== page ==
Note: Where available, the PDF/Word icon below is provided to view the complete and fully formatted document
 Download Current HansardDownload Current Hansard    View Or Save XMLView/Save XML

Previous Fragment    Next Fragment
Tuesday, 22 June 2010
Page: 6110


Mr ANDREWS (3:36 PM) —The opposition oppose this motion, just as we opposed the giving of leave in the first place. This is an abuse of the parliamentary processes by the Minister for Health and Ageing and now by the Leader of the House. They think they can come in here every day in the way we have seen from the Leader of the House and just abuse the parliamentary process, and the opposition are not going to stand for it. We had it today in this sectarian attack by the minister for health, repeating what she said a week ago, and this was passing somehow as parliamentary debate. It is disgusting.


Mr Albanese —Mr Speaker, this is a suspension so as to allow the minister to speak for 10 minutes. They are taking more time in debating the procedures than in debating the substance, which says it all.


The SPEAKER —There is no point of order. The Leader of the House will resume his seat. The member for Menzies has the call.


Mr ANDREWS —I am speaking against the motion that was moved by the Leader of the House. I put to the House that this is an abuse of the processes of the House, given the attitude that has been taken by this minister in relation to these matters. What we have had from this minister today is an attempt to engage in a tirade of abuse against the opposition rather than debate matters of significance and importance to the people of Australia. It is for that reason that we opposed giving leave to the minister in the first place and it is for that reason we are opposed to this motion by the Leader of the House.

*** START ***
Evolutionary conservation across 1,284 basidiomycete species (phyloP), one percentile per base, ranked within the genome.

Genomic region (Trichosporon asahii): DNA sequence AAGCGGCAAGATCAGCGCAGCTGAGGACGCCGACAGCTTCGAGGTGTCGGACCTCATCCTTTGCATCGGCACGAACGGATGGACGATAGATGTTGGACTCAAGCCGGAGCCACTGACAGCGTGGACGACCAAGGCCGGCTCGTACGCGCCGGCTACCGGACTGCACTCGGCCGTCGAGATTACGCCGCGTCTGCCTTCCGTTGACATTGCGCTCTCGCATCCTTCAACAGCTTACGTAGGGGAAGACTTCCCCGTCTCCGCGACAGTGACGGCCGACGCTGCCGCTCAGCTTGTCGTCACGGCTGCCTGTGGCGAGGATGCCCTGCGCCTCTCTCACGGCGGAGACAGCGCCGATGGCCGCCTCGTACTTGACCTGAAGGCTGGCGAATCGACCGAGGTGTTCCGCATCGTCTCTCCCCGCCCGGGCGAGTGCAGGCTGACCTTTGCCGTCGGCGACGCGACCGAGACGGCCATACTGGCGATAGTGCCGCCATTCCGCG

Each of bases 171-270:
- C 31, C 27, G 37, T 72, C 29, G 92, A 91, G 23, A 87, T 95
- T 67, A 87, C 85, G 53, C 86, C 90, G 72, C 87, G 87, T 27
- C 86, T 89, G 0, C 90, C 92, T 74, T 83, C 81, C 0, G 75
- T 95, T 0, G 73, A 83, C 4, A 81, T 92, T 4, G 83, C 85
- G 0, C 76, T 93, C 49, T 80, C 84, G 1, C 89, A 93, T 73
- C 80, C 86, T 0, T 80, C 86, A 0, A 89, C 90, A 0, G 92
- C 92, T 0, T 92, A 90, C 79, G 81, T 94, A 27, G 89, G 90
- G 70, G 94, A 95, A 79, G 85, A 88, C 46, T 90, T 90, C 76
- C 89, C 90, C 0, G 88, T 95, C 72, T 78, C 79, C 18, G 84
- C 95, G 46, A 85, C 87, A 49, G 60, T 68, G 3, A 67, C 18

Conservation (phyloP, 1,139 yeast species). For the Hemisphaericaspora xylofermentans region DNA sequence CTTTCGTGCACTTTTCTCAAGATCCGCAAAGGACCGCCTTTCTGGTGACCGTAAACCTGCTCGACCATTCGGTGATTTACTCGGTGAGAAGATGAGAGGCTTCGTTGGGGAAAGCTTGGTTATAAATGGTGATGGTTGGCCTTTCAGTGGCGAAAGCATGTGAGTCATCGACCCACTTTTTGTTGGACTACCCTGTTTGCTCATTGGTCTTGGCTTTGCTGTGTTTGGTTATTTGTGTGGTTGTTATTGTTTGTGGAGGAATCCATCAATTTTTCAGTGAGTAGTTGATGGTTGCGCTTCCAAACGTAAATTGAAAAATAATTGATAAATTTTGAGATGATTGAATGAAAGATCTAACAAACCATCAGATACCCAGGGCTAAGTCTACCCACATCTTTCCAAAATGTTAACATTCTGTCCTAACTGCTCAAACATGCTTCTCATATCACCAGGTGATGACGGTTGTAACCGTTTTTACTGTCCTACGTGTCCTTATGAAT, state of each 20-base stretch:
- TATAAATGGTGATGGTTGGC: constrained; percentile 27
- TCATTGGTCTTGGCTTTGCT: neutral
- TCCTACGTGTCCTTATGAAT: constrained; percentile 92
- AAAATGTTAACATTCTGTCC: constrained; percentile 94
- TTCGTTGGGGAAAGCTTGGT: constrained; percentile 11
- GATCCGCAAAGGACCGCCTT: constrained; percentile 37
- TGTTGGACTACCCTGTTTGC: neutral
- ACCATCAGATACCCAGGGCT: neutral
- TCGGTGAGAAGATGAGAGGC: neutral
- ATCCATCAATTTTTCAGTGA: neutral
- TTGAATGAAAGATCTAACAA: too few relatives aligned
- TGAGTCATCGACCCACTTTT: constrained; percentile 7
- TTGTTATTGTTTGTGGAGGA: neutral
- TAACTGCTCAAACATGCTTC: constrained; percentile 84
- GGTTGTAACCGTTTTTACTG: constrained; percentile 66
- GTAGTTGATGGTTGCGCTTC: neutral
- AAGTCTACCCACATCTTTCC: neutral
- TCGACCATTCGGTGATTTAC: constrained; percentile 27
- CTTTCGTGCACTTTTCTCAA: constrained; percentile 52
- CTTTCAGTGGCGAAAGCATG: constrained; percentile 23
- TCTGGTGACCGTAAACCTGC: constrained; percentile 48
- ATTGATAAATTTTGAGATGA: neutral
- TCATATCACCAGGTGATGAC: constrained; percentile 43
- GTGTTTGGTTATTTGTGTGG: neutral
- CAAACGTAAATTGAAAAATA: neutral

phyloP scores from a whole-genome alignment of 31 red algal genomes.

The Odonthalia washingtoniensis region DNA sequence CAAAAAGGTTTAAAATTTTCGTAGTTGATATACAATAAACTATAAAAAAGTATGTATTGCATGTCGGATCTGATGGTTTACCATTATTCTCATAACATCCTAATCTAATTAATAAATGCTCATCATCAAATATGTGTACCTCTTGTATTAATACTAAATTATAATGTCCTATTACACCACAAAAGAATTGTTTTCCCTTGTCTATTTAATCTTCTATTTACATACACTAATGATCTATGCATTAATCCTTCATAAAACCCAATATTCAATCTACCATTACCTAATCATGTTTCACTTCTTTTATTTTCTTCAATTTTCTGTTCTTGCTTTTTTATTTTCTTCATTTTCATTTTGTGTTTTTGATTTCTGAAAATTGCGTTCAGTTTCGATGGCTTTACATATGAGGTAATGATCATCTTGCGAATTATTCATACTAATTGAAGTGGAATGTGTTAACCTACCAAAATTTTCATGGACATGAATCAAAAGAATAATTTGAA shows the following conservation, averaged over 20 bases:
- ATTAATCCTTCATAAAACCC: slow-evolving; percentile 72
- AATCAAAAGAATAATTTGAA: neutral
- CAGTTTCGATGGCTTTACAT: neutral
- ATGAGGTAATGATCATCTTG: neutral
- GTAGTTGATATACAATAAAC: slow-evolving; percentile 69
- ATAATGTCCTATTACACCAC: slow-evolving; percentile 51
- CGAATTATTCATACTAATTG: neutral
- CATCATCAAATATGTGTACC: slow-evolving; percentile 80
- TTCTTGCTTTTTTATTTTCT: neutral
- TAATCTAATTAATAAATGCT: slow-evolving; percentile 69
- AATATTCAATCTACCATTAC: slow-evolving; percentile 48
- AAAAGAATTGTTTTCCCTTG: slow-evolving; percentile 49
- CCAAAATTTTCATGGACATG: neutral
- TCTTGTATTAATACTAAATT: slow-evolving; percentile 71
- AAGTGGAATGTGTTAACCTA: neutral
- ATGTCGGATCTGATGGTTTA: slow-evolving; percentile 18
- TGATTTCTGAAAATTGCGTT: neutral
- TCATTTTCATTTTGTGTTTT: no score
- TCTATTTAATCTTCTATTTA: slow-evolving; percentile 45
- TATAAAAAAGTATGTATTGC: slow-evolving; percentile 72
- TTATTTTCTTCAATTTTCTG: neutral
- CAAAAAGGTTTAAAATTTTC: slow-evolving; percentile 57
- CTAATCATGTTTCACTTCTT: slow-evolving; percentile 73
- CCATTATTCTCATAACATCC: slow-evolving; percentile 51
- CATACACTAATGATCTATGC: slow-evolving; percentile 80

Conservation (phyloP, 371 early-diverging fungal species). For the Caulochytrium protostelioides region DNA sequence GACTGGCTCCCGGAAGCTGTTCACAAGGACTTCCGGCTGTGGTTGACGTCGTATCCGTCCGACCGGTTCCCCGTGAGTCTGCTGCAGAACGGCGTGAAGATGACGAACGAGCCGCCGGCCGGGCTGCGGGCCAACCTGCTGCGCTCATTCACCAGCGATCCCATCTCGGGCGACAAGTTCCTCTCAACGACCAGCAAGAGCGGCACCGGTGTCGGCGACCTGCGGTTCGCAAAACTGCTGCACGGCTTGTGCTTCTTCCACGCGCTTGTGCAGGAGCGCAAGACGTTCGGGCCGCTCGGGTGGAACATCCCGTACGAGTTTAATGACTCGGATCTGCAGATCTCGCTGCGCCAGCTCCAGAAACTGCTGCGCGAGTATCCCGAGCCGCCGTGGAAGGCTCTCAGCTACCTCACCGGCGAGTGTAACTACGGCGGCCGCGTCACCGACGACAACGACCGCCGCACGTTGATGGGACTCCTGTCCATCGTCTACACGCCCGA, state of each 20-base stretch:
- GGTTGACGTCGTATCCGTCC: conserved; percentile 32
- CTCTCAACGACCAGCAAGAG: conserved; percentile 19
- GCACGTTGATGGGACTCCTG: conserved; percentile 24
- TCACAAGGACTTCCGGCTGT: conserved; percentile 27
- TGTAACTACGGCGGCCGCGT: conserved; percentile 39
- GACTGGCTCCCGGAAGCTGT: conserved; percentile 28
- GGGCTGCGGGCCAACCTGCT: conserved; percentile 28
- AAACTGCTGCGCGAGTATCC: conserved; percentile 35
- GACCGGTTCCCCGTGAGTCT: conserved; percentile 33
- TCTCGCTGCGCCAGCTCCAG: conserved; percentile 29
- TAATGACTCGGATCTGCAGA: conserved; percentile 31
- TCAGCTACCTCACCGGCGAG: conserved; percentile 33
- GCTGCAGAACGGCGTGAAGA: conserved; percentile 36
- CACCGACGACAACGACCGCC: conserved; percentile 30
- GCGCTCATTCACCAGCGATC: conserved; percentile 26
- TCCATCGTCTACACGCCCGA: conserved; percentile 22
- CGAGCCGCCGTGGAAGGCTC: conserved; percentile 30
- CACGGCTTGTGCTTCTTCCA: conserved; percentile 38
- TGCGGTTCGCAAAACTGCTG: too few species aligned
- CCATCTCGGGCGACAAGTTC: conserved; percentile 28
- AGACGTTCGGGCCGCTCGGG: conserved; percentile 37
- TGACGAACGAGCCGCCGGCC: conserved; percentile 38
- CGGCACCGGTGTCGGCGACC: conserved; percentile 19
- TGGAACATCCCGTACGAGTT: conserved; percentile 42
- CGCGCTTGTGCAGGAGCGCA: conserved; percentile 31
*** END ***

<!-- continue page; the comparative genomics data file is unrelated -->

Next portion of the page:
This is a matter which is still before the parliament in other realms. It is a matter which could be debated in a proper setting within this House. But we do not get that. We simply have the minister coming in here at question time with the attitude that she has taken. Now she is being backed up by the Leader of the House, who says, ‘We’ll just waltz this through; we’ll just push it through.’ They are using the usual thuggery that we get from the Leader of the House in this place towards all matters of parliamentary procedure.

As far as we on this side of this House are concerned, we are going to make a stance for proper parliamentary performance and we are going to make a stance against the abuse of the processes and the procedures of this parliament which is so typically engaged in by the Leader of the House.

The Leader of the National Party did not give leave for the reasons that he gave. For those reasons, we are not going to allow this parliament to be used for a tirade of personal abuse from the minister for health, which we have seen her engage in before. She simply wants to bring up a personal attack against the Leader of the Opposition. She did it at the end of a question today and she did it last week in question time. There was nothing of substance; nothing about this government’s proposals for health.